The process comprises depositing a metal selected from the group consisting of gold, silver, palladium, ruthenium, rhodium, zinc, nickel, cobalt, iron and alloys of the foregoing metals onto the copper surfaces in an adherent manner prior to lamination. Preferred metals for deposition are nickel, palladium, ruthenium or gold. The most preferred metals for deposition are palladium and ruthenium and combinations thereof, or nickel followed by palladium. The inventors have found that when copper surfaces are plated with palladium and/or ruthenium in an adherent fashion prior to lamination, the bond produced is particularly strong and stable.

A preferred aspect of this invention starts with a copper surface which has been oxidized with standard oxidizing techniques known in the art to produce black or brown copper oxide whiskers or peaks on the copper surface. Then, according to a preferred aspect of the process proposed, at least a portion, and preferably all or substantially all of these peaks, are subjected to chemical reduction in a solution which comprises a chemical reducing agent and a metal selected from the group consisting of gold, silver, palladium, ruthenium, rhodium, zinc, nickel, cobalt, iron and alloys of the foregoing metals. Preferably the metal is nickel or palladium. The reducing agent should be such that it is capable of effectively reducing the copper oxide whiskers while depositing the metal contained in solution for deposition in an adherent fashion upon the reduced copper surface. Most preferably, the oxidized copper surface is subjected to chemical reduction in a solution which comprises a chemical reducing agent and nickel such that nickel is plated on the surface and then subsequently the foregoing nickel plated surface is further plated with palladium.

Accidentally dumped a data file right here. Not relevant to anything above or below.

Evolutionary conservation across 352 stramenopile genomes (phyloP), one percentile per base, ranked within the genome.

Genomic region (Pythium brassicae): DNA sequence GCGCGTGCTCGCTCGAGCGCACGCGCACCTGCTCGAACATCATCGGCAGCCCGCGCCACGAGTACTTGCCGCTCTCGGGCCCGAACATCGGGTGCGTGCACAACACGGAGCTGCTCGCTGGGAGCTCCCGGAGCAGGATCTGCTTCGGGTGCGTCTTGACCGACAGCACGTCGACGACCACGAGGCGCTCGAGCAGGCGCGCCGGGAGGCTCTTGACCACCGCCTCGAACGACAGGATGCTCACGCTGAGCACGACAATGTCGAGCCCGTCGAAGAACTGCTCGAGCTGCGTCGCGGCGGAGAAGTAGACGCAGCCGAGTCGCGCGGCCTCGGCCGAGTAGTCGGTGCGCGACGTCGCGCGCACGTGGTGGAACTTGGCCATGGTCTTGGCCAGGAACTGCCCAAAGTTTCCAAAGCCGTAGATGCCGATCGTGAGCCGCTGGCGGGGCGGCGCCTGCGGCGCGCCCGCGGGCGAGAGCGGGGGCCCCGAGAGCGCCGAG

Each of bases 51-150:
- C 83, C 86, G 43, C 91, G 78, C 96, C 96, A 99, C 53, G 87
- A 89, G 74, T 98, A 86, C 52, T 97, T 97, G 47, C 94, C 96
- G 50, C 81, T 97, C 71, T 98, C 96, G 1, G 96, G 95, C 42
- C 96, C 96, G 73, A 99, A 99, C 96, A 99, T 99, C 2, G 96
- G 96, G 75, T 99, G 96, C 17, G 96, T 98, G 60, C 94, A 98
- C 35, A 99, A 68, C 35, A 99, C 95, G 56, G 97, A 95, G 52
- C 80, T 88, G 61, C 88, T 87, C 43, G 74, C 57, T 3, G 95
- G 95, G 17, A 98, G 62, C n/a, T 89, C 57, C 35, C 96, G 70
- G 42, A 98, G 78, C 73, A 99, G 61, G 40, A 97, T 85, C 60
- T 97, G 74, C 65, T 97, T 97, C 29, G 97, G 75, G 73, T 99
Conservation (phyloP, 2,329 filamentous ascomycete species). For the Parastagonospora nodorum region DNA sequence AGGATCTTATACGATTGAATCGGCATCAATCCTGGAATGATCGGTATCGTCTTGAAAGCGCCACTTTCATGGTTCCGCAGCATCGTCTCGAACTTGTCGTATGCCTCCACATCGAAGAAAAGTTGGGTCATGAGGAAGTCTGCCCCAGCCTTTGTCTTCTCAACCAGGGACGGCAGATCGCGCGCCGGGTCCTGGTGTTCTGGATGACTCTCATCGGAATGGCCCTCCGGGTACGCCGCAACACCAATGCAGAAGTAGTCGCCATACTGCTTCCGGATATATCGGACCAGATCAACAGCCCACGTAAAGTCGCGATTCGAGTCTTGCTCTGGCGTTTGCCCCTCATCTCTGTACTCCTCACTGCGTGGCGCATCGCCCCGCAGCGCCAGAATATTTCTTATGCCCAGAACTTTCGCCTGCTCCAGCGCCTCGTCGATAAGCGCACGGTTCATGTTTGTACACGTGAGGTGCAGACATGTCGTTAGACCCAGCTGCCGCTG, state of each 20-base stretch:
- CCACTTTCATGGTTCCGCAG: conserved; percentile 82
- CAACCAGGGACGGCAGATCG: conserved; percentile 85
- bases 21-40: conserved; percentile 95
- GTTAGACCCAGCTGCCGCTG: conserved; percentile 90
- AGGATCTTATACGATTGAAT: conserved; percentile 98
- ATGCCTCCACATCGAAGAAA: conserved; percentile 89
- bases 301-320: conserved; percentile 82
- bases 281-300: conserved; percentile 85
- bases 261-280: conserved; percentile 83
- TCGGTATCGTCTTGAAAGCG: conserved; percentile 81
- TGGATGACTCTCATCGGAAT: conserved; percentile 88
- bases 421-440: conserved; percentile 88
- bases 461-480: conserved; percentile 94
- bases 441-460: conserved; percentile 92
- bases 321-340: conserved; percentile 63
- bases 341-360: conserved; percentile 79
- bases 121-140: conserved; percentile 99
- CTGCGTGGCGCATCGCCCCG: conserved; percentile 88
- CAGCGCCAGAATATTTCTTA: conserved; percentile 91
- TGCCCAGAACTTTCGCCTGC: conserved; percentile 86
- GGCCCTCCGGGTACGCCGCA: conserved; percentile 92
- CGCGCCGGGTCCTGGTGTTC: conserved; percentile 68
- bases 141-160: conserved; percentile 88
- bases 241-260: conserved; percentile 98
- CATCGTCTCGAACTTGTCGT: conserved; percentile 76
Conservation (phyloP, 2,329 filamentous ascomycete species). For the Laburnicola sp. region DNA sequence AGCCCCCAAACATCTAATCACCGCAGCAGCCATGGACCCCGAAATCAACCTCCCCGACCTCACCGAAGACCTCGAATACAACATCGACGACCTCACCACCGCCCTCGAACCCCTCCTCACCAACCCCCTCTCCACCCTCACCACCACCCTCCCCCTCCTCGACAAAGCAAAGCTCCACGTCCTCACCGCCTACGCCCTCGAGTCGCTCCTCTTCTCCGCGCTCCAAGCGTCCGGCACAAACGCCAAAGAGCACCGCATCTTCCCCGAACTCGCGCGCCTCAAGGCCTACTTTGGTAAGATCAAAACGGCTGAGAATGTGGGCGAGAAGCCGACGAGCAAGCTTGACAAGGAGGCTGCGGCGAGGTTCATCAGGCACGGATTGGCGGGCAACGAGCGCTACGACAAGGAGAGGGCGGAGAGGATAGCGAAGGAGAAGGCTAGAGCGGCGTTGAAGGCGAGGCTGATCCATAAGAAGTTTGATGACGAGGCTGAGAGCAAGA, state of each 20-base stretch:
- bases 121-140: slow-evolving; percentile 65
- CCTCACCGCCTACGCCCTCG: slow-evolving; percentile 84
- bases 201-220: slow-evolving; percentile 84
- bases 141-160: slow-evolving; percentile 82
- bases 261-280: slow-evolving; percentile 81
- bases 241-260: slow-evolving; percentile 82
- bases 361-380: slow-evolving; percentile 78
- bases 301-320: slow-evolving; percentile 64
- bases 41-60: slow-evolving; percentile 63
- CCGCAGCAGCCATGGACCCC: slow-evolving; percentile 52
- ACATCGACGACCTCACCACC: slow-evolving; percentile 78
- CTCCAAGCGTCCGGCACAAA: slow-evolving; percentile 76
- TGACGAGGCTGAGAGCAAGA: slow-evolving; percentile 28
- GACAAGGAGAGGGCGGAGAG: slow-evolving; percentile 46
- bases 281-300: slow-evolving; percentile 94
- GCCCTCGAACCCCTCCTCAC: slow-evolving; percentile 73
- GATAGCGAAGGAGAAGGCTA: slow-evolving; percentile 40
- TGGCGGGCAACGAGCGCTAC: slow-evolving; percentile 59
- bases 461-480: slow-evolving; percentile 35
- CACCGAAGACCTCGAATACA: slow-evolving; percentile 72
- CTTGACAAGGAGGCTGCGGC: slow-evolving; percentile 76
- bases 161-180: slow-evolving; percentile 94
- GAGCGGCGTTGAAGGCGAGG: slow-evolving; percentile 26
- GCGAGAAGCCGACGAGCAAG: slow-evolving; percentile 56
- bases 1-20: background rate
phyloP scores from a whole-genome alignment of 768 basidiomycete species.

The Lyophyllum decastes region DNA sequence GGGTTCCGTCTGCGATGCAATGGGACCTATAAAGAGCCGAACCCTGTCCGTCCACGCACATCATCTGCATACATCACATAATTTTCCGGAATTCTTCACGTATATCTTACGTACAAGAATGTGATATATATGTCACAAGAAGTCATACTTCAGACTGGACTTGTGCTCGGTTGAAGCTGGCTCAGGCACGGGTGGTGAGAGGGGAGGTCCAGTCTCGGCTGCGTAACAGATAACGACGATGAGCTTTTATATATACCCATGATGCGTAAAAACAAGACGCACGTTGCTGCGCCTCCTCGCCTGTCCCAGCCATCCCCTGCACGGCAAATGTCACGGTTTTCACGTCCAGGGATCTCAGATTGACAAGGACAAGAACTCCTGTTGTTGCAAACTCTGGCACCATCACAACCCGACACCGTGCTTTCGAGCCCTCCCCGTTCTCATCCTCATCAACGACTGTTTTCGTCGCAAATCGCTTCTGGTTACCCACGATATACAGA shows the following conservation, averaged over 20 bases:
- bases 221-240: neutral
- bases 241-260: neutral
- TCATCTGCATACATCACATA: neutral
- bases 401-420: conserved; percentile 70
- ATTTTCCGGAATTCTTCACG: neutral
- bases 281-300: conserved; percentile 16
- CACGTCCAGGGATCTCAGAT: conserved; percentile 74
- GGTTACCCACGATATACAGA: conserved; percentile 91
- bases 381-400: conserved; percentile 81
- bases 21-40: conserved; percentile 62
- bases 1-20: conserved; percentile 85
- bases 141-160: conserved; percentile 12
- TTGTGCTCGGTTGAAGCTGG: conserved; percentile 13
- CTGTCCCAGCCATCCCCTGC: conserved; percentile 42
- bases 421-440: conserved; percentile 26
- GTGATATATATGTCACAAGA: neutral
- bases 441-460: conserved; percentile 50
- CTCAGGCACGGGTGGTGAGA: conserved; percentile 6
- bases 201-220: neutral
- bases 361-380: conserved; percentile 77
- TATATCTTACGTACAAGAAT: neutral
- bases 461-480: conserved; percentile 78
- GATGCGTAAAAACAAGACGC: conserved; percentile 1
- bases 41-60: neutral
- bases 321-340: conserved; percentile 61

Thus a proposed process for preparing copper surfaces prior to lamination to a resinous layer would comprise:

1. cleaning the copper surfaces;

2. etching the copper surfaces in a controlled manner such that the surface topography of the copper is increased (ie. "microetching");

3. optionally, oxidizing the copper surface to produce whiskers or peaks of brown or black oxide;

4. optionally, chemically reducing the copper oxide surfaces;

5. depositing a metal selected from the group consisting of gold, silver, palladium, ruthenium, rhodium, zinc, nickel, cobalt, iron and alloys of the foregoing metals onto the surface in an adherent fashion; and

6. adhering the surface to a resinous layer.

In the preferred aspect of the invention steps 3 and 4 are performed, and steps 4 and 5 are combined and performed in one single treatment step.